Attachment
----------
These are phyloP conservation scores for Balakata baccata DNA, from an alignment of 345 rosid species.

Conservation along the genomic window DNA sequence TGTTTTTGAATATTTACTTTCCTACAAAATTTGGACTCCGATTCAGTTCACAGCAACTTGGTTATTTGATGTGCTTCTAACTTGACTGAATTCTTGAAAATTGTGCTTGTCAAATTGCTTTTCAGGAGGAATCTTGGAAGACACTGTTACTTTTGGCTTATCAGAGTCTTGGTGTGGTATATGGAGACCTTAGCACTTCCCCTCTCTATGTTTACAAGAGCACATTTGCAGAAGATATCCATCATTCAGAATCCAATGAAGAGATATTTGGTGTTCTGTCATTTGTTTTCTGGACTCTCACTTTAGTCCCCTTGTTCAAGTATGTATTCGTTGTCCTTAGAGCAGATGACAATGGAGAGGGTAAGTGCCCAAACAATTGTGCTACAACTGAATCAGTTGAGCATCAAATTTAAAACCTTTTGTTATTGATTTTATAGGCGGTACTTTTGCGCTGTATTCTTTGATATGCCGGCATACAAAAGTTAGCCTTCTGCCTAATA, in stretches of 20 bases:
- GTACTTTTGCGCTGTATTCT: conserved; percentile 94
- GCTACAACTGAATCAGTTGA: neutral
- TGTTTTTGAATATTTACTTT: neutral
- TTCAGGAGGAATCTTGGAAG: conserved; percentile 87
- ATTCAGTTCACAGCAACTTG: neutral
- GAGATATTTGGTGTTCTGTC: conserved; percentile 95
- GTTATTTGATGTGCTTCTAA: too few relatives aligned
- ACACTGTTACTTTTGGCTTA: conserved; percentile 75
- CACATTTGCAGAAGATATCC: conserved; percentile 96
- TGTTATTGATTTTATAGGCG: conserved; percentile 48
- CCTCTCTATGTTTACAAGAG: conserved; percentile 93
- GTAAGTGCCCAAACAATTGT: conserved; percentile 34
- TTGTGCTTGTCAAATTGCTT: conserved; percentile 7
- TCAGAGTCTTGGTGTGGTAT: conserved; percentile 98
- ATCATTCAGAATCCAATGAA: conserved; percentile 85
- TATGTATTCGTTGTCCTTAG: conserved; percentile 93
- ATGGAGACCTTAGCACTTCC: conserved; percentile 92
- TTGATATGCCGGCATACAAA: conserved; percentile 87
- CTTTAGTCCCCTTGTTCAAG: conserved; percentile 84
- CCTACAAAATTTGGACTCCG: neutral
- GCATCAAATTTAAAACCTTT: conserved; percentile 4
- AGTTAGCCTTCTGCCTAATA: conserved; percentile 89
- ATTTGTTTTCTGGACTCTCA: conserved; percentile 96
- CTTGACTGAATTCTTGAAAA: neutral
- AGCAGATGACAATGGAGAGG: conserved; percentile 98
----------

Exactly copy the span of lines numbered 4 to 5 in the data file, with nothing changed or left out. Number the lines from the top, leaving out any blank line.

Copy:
- GCTACAACTGAATCAGTTGA: neutral
- TGTTTTTGAATATTTACTTT: neutral